LA JOLLA–Taking a single snapshot of all the bacteria that live in a mouse’s–or person’s–stomach and intestines can capture the health of the organism’s digestive system and even their risk of developing immune diseases and cancers. But it might take more than one snapshot to get a full picture, Salk researchers have discovered.
In a healthy, lean mouse, the gut microbiome–the full collection of microbes inside their digestive system–undergoes a complex daily cycle, according to new research. Some bacteria are found at highest levels during the night, for example, while others peak during the day. These fluctuations, however, disappear in obese mice, which could be a contributing factor to metabolic disease.
“Previously, the message was that there are beneficial microbes and there are harmful microbes,” says senior study author Satchidananda Panda, an associate professor in Salk’s Regulatory Biology Laboratory. “We found that it’s more complex than this; different microbes are needed at different times of the day.”
In the new work, published December 2, 2014 in the journal Cell Metabolism, Panda’s group compared the microbiomes of mice fed normal food versus those given high-fat chow. Rather than take one daily measurement of the animals’ gut microbes, they measured the populations of microbes every four hours. In the mice on normal diets–who eat during the night and sleep during the day–the researchers saw dramatic fluctuations in the particular genera of bacteria present at any given time. But in the mice that were on a high-fat diet–and generally eat around the clock, gain weight and develop diabetes–the microbes remained more constant.
The pattern was evident among multiple species of bacteria, including firmicutes, a type of bacteria other scientists have associated with obesity and disease.
“We showed that healthy mice can, in fact, have high firmicute levels during the night when they’re eating, but this wanes during the day when they’re fasting,” says Amir Zarrinpar, a University of California, San Diego gastroenterologist who collaborated with Panda’s group. In obese mice, firmicute levels were, indeed, high all the time. The observation suggests that it’s not whether or not an organism has high firmicute levels that dictates health, but when or how often those levels peak–and the pattern wasn’t just seen among firmicutes.
When the researchers limited the food access of the obese mice so they could only eat during the night, some types of bacteria began fluctuating on a daily basis again–although not as many as seen in the mice on normal, lower-fat diets.
“The fact that we can restore some of these patterns with time-restricted eating shows that the timing of meals–not just what or how much is eaten–really matters to the microbiome,” says Zarrinpar. Fluctuations in the levels of bacteria, the researchers went on to show, can in turn cause fluctuations in bile acids–molecules that play key roles in controlling cholesterol levels, fat absorption and metabolism throughout the body. The researchers hypothesized that the flattening out of daily microbes cycles may be contribute to metabolic diseases by changing the daily fluctuations of these molecules.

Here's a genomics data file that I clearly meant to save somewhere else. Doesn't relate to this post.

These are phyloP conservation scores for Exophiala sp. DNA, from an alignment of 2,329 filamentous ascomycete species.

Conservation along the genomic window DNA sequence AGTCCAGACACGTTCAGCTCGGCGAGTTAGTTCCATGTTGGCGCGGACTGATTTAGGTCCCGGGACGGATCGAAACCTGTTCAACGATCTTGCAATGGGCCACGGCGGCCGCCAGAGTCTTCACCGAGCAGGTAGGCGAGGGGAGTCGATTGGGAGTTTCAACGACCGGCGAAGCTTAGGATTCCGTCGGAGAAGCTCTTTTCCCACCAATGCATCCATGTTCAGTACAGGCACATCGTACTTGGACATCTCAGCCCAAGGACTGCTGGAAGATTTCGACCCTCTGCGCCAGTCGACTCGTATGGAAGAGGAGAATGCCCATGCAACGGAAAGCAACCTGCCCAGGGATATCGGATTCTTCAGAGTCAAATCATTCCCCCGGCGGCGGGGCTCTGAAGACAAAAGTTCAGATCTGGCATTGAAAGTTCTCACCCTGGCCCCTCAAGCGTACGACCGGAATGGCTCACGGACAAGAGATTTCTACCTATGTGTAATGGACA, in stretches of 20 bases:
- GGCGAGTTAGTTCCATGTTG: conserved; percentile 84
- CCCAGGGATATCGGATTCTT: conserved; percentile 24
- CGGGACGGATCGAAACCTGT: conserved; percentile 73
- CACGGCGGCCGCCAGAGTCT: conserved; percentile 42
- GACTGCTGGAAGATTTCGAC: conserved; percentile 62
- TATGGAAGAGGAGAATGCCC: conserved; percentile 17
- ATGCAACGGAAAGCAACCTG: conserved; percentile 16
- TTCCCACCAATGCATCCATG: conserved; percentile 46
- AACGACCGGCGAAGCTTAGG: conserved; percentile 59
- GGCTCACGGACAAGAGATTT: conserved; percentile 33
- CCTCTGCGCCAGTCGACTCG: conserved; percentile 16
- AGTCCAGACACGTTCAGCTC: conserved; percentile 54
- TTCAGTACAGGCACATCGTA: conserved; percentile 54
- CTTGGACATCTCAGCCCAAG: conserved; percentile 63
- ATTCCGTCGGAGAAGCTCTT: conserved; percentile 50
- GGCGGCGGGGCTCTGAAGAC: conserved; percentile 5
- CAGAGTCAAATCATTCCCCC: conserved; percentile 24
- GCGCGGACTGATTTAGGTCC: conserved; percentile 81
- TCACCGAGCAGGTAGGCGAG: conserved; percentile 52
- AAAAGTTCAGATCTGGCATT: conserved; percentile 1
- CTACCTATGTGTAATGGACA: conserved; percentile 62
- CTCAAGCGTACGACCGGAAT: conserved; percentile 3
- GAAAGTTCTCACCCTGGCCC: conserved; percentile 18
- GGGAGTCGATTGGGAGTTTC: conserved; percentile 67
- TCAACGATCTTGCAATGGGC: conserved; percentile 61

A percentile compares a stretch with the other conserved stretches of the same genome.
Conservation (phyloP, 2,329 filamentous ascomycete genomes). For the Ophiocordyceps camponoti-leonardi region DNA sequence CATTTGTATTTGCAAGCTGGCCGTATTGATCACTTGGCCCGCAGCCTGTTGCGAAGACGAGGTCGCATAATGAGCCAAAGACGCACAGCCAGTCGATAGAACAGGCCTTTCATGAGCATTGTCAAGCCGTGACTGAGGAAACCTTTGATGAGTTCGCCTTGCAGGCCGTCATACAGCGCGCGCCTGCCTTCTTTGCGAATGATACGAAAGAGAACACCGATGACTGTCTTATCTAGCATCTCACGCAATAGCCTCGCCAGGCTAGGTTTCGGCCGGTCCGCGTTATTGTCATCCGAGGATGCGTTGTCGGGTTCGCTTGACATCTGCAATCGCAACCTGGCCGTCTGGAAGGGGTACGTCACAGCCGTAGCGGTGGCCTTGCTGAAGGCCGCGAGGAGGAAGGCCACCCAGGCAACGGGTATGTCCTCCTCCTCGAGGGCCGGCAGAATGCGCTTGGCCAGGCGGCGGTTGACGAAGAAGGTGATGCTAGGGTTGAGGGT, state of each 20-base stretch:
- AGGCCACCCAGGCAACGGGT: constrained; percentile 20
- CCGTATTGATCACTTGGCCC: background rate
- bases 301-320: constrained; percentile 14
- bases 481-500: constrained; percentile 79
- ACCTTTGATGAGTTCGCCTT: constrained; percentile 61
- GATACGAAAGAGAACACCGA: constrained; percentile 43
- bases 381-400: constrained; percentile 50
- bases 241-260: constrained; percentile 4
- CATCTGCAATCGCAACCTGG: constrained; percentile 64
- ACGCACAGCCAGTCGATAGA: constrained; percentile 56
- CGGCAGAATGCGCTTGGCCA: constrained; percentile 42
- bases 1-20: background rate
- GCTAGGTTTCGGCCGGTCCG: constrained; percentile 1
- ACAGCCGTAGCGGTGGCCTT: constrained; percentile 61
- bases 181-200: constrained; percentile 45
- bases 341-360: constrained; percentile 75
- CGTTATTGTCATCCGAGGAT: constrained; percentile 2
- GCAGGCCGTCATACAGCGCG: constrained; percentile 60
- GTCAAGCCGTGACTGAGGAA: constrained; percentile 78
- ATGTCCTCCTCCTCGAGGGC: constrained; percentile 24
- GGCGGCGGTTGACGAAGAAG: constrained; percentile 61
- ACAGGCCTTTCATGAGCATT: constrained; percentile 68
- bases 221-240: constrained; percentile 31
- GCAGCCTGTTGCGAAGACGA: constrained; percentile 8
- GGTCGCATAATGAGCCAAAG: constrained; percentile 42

The observation has immediate implications for basic research, Panda says. “Whenever anyone does any kind of microbiome research, they now need to pay close attention to what time of day all their experiments are done,” he says. But it also has an impact on human clinical studies of probiotics, bacterial mixtures which aim to encourage a healthy balance of microbes within the gut microbiome.
“Just like what times you eat throughout the day shapes your microbiome, what time you take a probiotic might change its effectiveness,” Panda explains. “If you’re taking a probiotic at a time when those particular microbes aren’t favored, it could alter those cycles of bacteria in a negative way. Likewise, if you take it at a time when those microbes are naturally rising, you could help encourage healthy cycling.”
Panda’s group has a plethora of questions remaining about how and why the bacteria fluctuate over a 24-hour cycle. They’d next like to investigate what factors change within the gut–from pH to immune molecules–in response to a high-fat diet that then alters what bacteria are present at different times. Other researchers on the study were Amandine Chaix of the Salk Institute for Biological Studies and Shibu Yooseph of the J. Craig Venter Institute.
The work was supported by grants from the National Institutes of Health, the Leona M. and Harry B. Helmsley Charitable Trust, and the Glenn Foundation, as well as an American Gastroenterological Association Research Foundation Elsevier Pilot Research Award and an American Diabetes Association Mentor-Based Postdoctoral Fellowship.
About the Salk Institute for Biological Studies:
The Salk Institute for Biological Studies is one of the world’s preeminent basic research institutions, where internationally renowned faculty probes fundamental life science questions in a unique, collaborative and creative environment. Focused both on discovery and on mentoring future generations of researchers, Salk scientists make groundbreaking contributions to our understanding of cancer, aging, Alzheimer’s, diabetes and infectious diseases by studying neuroscience, genetics, cell and plant biology, and related disciplines.
Faculty achievements have been recognized with numerous honors, including Nobel Prizes and memberships in the National Academy of Sciences. Founded in 1960 by polio vaccine pioneer Jonas Salk, MD, the Institute is an independent nonprofit organization and architectural landmark.